Apparently the Medtronic Diabetes Advocate Forum is giving the Diabetes On-line Community (DOC) a sneak peek into some sort of diabetes management software for Mac OS X and the iPhone.  You can follow the twitter side of the conversation here.  I’m not a member of the forum but whatever is being discussed is creating quite a bit of buzz.  One tweet that stood out in particular to me was this one from @diabetesdaily.

[blackbirdpie url=”http://twitter.com/#!/diabetesdaily/status/53865884556603393″]

 

I tend to be a systems thinker.  To paraphrase Tamsen McMahon:

I’m a systems thinker. I tend to think about how all the pieces and parts of things fit, and work, together. I’m a big fan of patterns — recognising them, observing them, creating them.

It seems that products for the diabetes community are designed to be exactly the opposite of that. Yes, there are products called Continuous Glucose Monitoring Systems and there are insulin delivery systems. But the scope of those products seems limited to one or two parts from a single manufacturer that are designed to work well together. There is no true high level system of interoperability between these “system brands”.

My diabetes test strips are specific to the brand of glucose meter I use. Or even worse, it might be specific to the particular model of glucose meter. Got a OneTouch glucose meter? Buy OneTouch test strips.

If I want to download data from your glucose meter to my computer I need a special cable from the manufacturer which of course does not work with the glucose meter from another manufacturer. I’ve only had diabetes (Type 1.5/LADA) for a few years and yet I have three different sets of cables for the various meters I’ve used over the years. My endocrinologist carries around about four different cables when I visit him. He never knows what sort of meter his patients will bring to his office. What’s wrong with putting a micro USB port these devices?

Very little diabetes software is written for the Mac. The few that have been often work with very old versions of the OS or require additional software drivers to work. The data that is downloaded can only be used with that specific software. There is no industry standard data formats for these devices. Fellow DOC blogger and programmer Bernard Farrell has been trying to crack that nut since 2007.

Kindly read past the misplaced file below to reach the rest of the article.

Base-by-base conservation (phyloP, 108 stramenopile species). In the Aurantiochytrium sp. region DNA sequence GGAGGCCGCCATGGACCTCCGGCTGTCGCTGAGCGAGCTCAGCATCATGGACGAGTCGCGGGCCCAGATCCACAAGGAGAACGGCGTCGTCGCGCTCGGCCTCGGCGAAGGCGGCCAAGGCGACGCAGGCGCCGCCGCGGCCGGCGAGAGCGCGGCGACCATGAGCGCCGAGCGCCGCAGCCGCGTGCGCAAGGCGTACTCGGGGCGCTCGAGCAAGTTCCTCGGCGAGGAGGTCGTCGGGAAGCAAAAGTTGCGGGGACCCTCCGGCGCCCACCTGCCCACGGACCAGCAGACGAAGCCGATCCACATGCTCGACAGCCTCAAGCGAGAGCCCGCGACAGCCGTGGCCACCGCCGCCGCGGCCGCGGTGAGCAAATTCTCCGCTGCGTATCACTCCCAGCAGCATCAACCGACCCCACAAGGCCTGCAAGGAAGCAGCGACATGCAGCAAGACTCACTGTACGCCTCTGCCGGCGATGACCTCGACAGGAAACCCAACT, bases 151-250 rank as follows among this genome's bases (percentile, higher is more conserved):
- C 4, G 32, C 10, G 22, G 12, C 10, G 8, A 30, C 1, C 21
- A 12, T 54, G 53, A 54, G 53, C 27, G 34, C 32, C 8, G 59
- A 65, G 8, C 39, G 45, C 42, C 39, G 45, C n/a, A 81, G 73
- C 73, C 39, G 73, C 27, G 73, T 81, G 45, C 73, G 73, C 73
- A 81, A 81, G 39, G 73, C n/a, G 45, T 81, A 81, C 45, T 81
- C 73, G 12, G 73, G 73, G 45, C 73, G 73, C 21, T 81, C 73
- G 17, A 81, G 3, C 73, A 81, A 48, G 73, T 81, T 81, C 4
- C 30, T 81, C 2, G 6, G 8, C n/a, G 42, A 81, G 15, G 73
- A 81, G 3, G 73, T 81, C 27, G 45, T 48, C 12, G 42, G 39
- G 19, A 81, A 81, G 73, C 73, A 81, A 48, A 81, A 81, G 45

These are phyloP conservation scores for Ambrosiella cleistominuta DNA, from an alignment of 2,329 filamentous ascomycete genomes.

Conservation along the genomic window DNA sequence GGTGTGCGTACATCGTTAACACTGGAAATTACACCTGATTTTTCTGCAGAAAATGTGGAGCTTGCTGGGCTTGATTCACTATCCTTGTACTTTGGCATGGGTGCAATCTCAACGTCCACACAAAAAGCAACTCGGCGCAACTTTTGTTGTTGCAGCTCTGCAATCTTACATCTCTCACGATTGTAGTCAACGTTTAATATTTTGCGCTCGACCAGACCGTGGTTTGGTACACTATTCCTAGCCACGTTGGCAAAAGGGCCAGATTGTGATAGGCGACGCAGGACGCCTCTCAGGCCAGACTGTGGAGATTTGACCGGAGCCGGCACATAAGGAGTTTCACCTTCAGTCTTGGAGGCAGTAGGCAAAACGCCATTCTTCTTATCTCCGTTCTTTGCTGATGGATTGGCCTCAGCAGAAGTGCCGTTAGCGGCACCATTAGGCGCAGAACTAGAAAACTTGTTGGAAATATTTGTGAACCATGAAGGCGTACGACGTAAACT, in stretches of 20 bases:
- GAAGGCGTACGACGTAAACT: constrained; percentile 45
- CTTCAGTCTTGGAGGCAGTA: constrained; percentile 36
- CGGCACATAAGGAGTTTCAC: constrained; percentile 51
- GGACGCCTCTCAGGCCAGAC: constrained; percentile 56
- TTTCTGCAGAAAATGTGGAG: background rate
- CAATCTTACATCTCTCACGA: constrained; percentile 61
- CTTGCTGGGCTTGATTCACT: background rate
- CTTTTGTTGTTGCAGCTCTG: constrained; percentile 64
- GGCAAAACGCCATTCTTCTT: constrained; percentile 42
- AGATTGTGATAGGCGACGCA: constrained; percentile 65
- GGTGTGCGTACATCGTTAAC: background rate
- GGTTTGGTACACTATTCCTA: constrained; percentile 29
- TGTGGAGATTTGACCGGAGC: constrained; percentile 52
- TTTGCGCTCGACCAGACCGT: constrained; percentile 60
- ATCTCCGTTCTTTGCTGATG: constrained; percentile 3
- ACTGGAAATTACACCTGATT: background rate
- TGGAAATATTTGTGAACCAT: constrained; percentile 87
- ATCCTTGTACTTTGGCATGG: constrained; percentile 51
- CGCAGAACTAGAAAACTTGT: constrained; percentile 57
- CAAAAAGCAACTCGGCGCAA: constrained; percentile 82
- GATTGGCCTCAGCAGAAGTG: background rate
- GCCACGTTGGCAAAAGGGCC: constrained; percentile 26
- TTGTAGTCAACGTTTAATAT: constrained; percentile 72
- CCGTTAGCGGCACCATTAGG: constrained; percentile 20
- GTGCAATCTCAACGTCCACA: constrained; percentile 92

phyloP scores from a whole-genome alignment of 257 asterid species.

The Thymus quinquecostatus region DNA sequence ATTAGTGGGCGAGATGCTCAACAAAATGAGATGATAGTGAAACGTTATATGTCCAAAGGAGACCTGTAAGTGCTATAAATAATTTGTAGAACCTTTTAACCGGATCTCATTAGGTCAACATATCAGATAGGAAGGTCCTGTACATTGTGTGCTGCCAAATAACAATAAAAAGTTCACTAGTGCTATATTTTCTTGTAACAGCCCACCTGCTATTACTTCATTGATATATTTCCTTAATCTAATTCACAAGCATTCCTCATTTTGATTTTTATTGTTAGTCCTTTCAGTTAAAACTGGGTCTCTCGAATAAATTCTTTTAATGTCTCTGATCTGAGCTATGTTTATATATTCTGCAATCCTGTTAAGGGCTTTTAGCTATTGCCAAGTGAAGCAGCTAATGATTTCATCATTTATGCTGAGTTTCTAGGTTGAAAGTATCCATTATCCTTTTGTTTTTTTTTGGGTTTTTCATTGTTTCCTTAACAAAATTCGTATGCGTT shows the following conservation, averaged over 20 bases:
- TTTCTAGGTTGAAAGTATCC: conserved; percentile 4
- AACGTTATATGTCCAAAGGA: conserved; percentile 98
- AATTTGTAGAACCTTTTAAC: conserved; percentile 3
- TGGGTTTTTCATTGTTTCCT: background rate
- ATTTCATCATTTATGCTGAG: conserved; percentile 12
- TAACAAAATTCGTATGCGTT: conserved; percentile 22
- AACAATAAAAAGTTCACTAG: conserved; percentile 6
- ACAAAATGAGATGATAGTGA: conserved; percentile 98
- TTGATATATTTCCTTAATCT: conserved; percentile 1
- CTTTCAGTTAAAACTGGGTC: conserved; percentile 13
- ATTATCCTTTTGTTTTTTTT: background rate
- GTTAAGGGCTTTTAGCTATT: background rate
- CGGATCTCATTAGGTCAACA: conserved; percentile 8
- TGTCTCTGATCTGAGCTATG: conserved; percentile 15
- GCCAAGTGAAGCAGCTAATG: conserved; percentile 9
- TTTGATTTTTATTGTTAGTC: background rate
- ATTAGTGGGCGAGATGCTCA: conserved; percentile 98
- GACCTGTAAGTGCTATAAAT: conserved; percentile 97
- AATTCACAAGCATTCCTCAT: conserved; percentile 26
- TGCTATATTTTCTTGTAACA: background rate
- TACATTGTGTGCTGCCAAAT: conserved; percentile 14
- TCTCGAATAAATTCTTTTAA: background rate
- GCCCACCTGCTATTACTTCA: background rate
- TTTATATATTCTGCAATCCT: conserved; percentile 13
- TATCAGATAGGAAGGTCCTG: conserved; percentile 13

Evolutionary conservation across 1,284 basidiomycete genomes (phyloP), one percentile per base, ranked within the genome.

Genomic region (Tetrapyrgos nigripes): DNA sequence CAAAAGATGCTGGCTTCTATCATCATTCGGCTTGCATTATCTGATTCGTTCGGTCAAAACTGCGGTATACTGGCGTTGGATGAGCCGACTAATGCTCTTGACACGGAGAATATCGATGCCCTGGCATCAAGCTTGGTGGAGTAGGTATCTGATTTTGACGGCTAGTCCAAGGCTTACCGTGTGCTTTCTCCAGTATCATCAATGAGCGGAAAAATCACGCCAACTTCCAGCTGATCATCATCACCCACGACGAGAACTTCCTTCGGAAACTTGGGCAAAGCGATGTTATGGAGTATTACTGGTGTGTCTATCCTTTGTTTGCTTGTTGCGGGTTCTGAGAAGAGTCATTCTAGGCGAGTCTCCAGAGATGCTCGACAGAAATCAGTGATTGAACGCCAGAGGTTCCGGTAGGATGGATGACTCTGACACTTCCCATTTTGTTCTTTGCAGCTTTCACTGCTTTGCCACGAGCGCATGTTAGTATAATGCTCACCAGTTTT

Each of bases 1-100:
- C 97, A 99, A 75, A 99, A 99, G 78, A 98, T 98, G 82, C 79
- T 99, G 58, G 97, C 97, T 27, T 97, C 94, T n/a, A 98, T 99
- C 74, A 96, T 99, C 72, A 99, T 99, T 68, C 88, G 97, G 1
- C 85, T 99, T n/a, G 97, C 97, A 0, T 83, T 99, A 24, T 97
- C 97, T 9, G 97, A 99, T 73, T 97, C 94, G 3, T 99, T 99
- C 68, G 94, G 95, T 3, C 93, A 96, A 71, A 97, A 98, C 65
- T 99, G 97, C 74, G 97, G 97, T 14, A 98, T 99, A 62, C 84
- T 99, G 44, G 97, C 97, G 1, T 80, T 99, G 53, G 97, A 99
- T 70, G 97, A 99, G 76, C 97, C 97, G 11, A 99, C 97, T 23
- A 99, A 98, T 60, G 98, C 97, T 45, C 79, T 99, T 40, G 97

What I really want is to be able to get an accurate reading of my current blood glucose without needing a lancet. The glucose meters should weekly use disposable test strip packs. The packs would be compatible between all glucose meters. Brand A strips would work in Brand B devices. The meters would all have a micro USB slot for downloading data to a computer with a USB connector. The data would be exported in some industry specific data format. I don’t care if it’s XML or CSV text file. The meter would come with some basic software that would allow me get a handle on my trends. Since the data format is standard, third-party vendors would be able to develop and sell more advanced software to allow me manipulate that data to my benefit. I want to have that data become part of my healthcare record in Google Health or Microsoft Health Vault. I want to be able to share it with my endo. I want it on my iPhone.  I want it to all work together!

I don’t have much else to say on this (at least not right now) but as a technologist and person with diabetes I can’t wait for some real innovative systems thinking in this space.